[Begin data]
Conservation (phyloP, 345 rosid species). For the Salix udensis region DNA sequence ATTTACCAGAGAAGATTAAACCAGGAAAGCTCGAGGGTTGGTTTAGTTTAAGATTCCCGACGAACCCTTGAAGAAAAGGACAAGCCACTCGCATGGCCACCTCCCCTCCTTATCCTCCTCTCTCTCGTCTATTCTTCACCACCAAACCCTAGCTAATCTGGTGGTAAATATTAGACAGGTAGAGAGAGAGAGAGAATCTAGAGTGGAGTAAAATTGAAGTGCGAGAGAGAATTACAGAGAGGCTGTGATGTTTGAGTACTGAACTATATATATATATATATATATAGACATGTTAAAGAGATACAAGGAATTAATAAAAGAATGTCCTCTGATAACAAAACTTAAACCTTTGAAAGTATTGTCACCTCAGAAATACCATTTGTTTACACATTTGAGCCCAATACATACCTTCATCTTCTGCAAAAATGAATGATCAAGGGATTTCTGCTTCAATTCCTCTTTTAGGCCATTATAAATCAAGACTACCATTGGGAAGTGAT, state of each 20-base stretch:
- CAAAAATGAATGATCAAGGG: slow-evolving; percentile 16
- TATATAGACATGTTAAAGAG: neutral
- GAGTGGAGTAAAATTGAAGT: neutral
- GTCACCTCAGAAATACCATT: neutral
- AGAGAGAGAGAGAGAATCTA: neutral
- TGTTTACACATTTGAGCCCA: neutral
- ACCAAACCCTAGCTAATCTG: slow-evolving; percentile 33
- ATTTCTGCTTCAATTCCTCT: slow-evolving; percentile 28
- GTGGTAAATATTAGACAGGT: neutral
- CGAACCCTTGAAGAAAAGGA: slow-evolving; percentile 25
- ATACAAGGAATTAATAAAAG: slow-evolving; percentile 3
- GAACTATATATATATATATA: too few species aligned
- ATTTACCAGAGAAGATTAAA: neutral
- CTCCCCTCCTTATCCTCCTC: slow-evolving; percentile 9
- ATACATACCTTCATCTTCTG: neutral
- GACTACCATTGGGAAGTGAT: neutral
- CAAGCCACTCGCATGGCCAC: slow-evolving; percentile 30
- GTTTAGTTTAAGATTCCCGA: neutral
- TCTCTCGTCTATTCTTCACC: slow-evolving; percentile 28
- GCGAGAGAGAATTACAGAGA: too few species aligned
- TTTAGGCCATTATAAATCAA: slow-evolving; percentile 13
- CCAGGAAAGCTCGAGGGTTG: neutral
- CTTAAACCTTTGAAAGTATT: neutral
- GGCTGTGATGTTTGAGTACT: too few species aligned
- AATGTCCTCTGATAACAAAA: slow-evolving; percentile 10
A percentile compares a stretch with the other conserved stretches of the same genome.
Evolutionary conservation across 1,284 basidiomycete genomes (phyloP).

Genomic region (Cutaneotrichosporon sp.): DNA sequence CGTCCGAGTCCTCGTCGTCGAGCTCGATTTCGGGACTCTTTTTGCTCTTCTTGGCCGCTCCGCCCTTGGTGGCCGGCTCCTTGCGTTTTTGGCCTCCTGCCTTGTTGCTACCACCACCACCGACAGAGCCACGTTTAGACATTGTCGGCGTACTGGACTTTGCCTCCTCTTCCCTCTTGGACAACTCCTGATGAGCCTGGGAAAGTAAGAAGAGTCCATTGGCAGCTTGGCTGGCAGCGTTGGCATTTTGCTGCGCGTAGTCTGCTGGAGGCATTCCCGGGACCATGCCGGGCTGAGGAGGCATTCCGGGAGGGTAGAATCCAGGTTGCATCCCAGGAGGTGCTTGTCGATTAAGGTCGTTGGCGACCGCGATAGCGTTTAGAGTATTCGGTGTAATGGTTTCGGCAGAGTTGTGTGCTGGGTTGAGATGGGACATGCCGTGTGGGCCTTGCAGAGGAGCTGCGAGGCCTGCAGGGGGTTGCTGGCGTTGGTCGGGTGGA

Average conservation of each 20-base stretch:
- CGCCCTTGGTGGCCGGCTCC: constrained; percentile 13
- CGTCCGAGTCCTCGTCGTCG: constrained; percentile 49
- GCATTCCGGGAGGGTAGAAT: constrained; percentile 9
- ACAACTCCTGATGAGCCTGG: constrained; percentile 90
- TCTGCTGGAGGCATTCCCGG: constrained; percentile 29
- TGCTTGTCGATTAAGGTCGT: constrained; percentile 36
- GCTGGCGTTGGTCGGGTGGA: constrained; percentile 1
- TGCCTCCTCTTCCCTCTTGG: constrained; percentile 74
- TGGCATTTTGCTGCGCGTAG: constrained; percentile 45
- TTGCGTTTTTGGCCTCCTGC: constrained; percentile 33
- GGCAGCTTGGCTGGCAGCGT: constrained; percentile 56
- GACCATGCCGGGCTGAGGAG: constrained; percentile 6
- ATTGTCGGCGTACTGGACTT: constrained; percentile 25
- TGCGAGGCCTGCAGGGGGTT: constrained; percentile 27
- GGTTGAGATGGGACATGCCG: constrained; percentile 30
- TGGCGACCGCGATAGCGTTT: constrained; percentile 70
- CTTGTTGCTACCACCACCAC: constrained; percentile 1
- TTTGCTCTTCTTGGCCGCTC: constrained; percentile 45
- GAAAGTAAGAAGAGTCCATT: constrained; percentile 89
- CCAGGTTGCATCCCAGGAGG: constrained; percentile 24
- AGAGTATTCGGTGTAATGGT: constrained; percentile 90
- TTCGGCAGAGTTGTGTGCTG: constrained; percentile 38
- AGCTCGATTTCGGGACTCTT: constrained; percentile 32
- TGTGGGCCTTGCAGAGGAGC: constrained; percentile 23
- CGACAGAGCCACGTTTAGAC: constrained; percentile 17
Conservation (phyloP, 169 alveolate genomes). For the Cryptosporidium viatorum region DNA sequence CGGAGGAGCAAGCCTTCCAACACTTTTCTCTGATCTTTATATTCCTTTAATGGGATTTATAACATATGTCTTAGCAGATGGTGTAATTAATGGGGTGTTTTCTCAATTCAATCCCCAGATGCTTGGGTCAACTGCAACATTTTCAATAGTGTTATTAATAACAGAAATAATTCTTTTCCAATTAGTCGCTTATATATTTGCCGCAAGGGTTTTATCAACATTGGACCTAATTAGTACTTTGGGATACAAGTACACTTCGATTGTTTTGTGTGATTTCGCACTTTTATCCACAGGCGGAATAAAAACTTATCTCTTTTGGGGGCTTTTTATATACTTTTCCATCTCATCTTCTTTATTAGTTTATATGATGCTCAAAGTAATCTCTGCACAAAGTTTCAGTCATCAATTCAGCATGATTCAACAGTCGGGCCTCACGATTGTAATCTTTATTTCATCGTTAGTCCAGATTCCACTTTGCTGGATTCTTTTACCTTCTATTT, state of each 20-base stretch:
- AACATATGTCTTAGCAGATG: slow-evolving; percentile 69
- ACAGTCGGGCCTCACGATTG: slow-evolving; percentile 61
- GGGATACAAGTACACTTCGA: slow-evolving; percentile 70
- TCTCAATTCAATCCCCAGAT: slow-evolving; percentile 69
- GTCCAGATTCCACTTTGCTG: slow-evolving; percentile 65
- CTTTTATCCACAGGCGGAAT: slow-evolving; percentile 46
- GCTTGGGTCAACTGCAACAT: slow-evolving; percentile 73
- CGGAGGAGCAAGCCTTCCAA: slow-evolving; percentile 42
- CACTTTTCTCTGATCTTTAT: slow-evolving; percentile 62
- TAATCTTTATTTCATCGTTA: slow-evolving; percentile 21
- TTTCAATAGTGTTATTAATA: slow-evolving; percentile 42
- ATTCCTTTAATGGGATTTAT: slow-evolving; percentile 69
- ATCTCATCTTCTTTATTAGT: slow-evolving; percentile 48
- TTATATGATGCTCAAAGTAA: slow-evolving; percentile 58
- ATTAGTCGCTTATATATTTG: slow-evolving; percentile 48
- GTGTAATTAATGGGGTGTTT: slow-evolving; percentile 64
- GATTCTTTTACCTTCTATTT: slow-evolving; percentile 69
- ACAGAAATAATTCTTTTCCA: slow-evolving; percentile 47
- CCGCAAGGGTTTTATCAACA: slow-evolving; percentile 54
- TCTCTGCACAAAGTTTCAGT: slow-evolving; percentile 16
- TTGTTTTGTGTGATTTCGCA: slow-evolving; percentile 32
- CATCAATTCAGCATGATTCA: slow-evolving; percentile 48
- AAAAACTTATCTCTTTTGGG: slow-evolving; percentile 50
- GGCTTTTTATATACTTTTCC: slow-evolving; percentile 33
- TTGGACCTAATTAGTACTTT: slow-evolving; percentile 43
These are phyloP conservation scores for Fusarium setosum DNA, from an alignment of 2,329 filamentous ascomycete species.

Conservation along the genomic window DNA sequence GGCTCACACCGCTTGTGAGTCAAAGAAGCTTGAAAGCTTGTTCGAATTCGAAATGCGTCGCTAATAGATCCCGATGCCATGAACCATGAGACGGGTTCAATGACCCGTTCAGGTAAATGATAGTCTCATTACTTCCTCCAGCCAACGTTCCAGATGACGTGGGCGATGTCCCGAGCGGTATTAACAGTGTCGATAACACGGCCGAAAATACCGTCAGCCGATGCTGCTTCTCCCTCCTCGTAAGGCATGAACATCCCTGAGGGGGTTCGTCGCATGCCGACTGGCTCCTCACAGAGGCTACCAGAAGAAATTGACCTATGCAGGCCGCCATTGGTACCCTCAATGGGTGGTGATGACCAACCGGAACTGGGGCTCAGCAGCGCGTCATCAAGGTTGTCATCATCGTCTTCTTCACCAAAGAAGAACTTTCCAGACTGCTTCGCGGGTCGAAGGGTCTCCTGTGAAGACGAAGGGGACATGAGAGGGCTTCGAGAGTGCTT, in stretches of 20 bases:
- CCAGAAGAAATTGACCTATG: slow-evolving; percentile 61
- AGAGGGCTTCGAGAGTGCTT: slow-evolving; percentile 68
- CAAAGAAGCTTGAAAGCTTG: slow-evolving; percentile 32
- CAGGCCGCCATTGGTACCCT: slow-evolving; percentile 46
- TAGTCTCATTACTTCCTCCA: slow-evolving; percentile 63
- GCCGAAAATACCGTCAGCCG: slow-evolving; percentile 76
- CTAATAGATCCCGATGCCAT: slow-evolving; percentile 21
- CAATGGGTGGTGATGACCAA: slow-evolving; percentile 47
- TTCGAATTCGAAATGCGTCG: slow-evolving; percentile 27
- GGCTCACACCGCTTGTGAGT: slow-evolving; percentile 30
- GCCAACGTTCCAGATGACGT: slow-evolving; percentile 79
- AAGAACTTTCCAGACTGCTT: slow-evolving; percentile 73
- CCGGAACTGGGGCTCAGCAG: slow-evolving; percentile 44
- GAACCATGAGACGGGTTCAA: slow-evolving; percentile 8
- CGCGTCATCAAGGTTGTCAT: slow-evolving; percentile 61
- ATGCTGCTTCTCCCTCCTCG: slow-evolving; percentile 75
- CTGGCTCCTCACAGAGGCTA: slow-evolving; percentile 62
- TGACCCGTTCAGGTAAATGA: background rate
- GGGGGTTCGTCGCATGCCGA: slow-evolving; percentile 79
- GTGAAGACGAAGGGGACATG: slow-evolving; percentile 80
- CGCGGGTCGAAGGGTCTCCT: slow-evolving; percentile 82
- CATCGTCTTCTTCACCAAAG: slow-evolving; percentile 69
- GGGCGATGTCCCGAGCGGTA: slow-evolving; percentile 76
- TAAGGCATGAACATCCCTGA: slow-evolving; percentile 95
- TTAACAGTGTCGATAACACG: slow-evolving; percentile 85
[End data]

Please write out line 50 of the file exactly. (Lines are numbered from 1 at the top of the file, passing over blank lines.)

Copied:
- CCAGGTTGCATCCCAGGAGG: constrained; percentile 24